The Dollar index (DXY) has gained 0.7 percent so far this week, briefly breaching the 98.0 psychological mark before easing from its highest levels in nearly three weeks. The DXY continues to demonstrate its resilience against its major peers, strengthening against all G10 currencies so far this week, and has erased its losses since the Fed lowered interest rates on October 30.
The Dollar has been buffered by signs that US economic growth momentum remains intact, a notion underscored by October’s better-than-expected ISM non-manufacturing index released yesterday and last week’s non-farm payrolls. Unless the incoming economic data point to a steeper-than-expected slowdown in the US economy, the Greenback should remain supported through year-end.
Fed officials’ speeches could yield clues on policy bias
Fed chair Jerome Powell recently stated that US monetary policy is in a “good place”, prompting investors to push back expectations for the next Fed rate cut, while any policy tightening has essentially been ruled out barring signs of “serious” inflation. The Fed Funds futures currently point to a better-than-even chance that the FOMC will maintain US interest rates at current levels at least through April 2020.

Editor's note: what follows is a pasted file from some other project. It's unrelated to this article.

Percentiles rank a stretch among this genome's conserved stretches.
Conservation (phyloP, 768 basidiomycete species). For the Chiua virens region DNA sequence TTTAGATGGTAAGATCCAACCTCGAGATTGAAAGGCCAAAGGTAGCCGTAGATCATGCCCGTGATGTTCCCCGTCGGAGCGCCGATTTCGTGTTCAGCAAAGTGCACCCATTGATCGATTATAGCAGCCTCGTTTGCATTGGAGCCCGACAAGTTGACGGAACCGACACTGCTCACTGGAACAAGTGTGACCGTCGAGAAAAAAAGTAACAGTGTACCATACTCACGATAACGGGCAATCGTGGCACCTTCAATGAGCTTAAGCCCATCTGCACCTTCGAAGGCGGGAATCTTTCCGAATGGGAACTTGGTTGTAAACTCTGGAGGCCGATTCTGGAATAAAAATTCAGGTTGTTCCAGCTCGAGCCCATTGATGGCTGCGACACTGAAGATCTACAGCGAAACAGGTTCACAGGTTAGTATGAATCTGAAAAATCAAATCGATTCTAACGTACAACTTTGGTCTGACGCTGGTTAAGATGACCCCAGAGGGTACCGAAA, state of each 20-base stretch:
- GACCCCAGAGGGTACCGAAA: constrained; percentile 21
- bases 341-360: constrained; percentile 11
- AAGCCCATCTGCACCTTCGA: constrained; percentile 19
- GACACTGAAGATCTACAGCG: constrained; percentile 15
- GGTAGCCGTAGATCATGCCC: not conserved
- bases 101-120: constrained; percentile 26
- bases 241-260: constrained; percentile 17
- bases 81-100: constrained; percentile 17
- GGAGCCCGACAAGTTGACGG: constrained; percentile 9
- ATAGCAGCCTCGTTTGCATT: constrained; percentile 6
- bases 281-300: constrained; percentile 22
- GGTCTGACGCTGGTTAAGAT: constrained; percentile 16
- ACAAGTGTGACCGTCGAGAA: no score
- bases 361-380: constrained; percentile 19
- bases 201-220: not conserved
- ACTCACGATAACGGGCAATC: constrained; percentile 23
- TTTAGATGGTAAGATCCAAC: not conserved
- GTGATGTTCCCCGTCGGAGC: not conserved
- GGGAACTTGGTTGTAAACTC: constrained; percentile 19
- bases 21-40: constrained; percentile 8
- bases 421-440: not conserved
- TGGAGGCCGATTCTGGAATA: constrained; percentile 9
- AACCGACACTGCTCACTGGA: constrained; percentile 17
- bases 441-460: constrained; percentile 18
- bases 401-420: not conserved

The slate of Fed speak over the coming days could offer further support for the Dollar, especially if they continue trumpeting the US economy’s solid footing. However, should investors get the sense that Fed officials are still open to policy easing over the near-term, we could see DXY unwinding recent gains as investors recalibrate their forecasts for US interest rates.
Asian currencies ride US-China trade deal optimism
Unlike G10 currencies, most Asian currencies have been able to strengthen against the Greenback this week, as investors grow increasingly confident that a US-China trade deal will become official sometime in November. A signed deal, albeit a limited one, could trigger another bout of risk-on sentiment which should give Asian currencies another leg up.
Strengthening in the Yuan and USDCNY breaking below the psychologically important 7.0 mark offered cues for the former’s regional peers to follow suit, considering the Yuan’s role as a barometer for US-China trade relations. However, Asian currencies will need more concrete signs that the deal will be formalized before they can realize more upside against the Greenback.
Bullion bulls in doubt as US-China trade deal grows likelier
Gold fell sharply below the $1500 psychological level before bouncing off $1479.50, as investors grow hopeful once again that the US and China will come to a trade agreement this month. Risk sentiment has been volatile of late, with investors reacting to every headline pertaining to the US-China trade conflict. A signed deal this month would ease global recession fears while potentially sending Gold prices towards $1460.